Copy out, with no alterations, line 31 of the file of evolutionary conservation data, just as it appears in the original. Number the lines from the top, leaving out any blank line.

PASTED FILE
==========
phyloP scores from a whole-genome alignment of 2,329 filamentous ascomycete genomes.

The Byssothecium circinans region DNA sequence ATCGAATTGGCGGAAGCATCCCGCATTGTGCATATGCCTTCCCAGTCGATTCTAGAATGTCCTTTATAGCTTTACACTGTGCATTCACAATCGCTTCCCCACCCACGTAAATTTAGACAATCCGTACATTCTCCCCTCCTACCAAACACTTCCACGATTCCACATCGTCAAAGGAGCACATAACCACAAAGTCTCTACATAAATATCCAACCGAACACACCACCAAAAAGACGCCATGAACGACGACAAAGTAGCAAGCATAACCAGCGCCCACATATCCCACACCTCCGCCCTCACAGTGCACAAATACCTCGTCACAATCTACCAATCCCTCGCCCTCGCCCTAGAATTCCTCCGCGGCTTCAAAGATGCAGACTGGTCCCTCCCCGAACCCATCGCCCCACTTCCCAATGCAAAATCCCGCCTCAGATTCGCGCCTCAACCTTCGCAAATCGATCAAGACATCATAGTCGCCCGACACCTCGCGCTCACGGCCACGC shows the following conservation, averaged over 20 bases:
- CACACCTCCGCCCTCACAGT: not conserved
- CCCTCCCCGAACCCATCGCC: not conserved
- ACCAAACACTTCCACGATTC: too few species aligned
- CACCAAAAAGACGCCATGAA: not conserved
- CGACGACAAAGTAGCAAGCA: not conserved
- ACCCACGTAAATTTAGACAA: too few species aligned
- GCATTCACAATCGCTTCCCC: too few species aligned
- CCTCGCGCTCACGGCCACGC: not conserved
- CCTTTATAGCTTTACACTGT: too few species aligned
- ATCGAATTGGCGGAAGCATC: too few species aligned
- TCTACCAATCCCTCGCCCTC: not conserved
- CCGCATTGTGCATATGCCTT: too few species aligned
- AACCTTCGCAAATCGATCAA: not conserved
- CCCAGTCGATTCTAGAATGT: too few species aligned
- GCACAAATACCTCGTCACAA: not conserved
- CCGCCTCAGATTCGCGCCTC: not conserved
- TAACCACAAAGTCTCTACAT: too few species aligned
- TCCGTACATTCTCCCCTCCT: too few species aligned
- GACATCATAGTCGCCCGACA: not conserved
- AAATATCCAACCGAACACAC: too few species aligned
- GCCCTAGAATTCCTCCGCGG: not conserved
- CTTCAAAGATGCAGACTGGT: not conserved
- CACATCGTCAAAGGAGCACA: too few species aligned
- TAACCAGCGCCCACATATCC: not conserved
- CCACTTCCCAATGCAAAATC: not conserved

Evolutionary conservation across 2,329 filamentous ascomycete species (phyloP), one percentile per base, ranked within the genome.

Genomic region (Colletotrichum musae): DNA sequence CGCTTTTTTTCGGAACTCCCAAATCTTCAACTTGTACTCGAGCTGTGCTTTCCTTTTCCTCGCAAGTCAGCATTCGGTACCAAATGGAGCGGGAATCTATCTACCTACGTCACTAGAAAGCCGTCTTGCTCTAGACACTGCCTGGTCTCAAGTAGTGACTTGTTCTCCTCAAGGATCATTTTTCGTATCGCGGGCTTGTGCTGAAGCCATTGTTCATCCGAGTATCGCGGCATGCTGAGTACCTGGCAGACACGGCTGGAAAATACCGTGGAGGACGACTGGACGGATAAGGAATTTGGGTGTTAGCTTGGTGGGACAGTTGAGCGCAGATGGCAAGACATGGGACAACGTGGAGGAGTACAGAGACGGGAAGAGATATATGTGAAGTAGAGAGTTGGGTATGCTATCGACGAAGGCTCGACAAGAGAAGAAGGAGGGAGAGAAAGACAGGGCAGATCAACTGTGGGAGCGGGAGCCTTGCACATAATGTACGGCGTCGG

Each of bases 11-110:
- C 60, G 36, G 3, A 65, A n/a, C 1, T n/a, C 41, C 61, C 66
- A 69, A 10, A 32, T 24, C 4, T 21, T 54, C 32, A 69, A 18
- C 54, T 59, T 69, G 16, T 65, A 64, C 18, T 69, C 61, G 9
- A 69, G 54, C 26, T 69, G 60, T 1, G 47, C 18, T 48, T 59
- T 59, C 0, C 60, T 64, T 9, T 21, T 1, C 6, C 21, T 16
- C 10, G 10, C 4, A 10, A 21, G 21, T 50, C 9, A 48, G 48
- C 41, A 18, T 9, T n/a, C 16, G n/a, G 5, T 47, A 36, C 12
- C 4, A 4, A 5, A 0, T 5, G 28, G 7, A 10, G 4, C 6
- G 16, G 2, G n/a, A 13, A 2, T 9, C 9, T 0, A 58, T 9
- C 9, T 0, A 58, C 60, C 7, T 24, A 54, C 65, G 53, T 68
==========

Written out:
- C 60, G 36, G 3, A 65, A n/a, C 1, T n/a, C 41, C 61, C 66